Makeover of Bank Foreclosure Properties

by on Foreclosures

Abandoned and vacant bank foreclosure property becomes blight to neighborhoods and communities, pulling down prices in the area and becoming magnets to vagrants and thieves.

City officials in Perris, California knew that deteriorated foreclosed properties could not entice buyers and so they decided to hire David Milligan, a hazardous-waste specialist, to paint green the brown and dying grasses on lawns of foreclosed homes.

The makeover project is designed to protect the value of the bank foreclosure house and to make it attractive enough to entice potential buyers. That is why city officials were pleasantly surprised when their project did not just lure potential buyers but also news crews from various countries who filmed the makeover process.

News crews from Germany, Spain and Finland and from local media troop to the city to witness and filmed the front-yard makeovers. A television crew broadcasting to Austria, Germany and Switzerland filmed Insta-Green USA’s workers as they spray-paint a yellow lawn at the Monument Ranch subdivision in Perris.

Focus TV Productions editor Kirsten Moser said that what Perris is doing has an international appeal because it provides a glimpse of the other side of the housing crisis, and not just the usual depressing foreclosure news.

Perris is located in the Inland area which has experienced the highest number of bank foreclosure property in the county. In April, about 4,000 foreclosure notices were served to homeowners in San Bernardino County and 5,000 in Riverside County.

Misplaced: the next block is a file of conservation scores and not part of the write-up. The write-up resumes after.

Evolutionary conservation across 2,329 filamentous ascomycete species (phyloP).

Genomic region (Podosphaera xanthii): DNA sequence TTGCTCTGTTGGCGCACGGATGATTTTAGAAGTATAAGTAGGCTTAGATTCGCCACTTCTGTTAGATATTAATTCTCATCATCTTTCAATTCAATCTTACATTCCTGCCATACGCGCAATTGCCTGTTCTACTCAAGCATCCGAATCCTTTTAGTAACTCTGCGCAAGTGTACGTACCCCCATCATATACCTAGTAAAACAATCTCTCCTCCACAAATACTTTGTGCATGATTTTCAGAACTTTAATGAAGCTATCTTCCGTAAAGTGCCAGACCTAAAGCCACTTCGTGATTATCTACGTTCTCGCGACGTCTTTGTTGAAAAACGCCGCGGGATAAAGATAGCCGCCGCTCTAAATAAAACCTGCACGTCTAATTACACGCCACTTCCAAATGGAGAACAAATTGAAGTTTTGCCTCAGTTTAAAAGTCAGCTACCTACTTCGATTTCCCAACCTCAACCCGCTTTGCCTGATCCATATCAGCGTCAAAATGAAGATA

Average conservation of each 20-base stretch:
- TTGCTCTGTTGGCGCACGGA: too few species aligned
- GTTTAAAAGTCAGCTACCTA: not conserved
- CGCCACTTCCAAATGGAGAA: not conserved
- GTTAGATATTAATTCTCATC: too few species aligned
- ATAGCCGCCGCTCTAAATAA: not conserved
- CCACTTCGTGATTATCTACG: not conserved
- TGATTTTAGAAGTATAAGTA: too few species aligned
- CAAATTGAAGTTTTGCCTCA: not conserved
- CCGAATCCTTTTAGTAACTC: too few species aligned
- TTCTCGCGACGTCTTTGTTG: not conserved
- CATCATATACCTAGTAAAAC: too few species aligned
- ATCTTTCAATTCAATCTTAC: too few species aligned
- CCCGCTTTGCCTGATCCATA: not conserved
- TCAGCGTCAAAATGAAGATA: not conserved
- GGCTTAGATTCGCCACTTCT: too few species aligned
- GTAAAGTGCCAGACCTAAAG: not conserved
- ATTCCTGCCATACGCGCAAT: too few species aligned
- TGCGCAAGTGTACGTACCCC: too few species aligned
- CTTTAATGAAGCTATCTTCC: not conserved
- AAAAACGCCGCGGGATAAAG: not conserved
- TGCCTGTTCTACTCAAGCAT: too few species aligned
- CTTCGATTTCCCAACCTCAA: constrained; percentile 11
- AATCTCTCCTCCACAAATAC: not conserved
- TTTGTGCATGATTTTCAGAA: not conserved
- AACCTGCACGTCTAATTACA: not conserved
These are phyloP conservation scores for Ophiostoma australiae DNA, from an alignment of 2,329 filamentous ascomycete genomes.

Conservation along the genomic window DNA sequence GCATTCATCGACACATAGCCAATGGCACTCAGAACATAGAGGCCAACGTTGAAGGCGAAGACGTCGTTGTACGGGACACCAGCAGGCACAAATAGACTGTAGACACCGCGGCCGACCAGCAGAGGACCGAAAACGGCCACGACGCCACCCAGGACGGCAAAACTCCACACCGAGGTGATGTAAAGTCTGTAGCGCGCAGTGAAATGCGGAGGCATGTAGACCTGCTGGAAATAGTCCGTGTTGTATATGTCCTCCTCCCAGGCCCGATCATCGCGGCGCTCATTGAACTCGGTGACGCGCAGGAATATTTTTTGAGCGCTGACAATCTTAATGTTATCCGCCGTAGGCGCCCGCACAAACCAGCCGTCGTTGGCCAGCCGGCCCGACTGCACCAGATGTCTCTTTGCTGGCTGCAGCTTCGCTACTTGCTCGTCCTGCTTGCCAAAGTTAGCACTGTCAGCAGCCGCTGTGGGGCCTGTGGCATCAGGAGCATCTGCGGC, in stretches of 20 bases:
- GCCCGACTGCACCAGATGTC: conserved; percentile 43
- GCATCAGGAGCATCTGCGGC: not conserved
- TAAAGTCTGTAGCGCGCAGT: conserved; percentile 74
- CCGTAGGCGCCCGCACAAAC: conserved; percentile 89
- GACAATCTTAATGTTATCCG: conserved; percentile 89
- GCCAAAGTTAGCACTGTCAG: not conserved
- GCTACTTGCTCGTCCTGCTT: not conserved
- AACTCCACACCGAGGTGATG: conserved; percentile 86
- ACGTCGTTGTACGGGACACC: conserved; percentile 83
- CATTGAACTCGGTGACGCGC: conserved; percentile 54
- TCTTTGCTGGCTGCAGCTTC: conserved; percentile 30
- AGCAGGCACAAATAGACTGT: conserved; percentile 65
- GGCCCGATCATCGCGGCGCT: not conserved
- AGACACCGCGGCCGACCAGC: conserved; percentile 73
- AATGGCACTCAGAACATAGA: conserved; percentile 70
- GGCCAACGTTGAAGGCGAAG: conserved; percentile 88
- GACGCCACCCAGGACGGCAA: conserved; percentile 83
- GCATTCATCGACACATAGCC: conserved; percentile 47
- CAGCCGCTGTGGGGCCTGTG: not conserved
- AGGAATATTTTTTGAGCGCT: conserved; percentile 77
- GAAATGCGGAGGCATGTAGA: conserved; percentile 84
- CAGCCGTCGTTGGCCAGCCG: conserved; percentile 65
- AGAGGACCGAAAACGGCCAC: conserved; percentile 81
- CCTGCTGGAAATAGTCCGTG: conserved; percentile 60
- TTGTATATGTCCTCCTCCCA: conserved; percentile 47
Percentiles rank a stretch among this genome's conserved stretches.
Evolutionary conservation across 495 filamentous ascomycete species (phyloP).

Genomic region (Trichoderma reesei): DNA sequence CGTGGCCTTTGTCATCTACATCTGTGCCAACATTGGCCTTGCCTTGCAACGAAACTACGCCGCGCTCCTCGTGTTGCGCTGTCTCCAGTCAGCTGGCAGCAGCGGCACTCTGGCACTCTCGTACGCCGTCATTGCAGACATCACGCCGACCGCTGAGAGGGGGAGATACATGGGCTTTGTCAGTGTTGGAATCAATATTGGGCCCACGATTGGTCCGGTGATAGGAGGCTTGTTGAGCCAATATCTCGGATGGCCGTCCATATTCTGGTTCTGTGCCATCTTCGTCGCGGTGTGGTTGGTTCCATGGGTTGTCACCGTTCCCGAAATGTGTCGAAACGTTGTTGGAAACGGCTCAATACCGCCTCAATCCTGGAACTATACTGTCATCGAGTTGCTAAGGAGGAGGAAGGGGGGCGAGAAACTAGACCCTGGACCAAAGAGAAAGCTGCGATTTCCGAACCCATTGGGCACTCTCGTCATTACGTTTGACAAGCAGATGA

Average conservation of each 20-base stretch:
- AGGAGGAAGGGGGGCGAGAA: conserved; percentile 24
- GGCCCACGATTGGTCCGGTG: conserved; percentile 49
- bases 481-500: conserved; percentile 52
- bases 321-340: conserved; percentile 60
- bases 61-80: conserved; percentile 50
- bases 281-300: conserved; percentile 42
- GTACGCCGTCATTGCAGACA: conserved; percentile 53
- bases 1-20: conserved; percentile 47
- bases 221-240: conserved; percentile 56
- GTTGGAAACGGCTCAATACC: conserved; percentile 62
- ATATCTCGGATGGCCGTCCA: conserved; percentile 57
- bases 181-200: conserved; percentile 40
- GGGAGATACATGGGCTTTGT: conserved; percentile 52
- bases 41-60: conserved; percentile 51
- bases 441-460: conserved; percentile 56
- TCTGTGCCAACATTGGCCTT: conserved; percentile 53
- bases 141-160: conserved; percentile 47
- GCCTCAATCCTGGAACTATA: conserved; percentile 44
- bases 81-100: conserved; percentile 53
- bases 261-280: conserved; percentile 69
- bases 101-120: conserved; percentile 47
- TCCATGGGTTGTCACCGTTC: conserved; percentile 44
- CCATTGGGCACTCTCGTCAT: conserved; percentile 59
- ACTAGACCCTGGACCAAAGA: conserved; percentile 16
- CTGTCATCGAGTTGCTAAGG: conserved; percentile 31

Vacant houses have become targets for squatters and vandals, unattended swimming pools turned into habitats of disease-carrying mosquitoes and dead and decaying lawns destroyed the appearance of neighborhoods and pulled down home values.

Because of the increasing number of vacant properties in the area, some Inland cities, such as Riverside and Rialto, have required lenders to maintain their properties and keep them free from weeds, trash and graffiti.

Milligan, who was hired by Perris in March, has so far colored the grass and beautify the lawns of 23 homes in the city at a maximum cost of $650 each. He explained that the color painted on the grass would last a maximum of four months then the dye, which is light sensitive, would start to break down.

For colorant, Milligan is using the non-toxic dye, kale pectate, which is usually used on golf courses, to spruce up the lawn in a bank foreclosure property.

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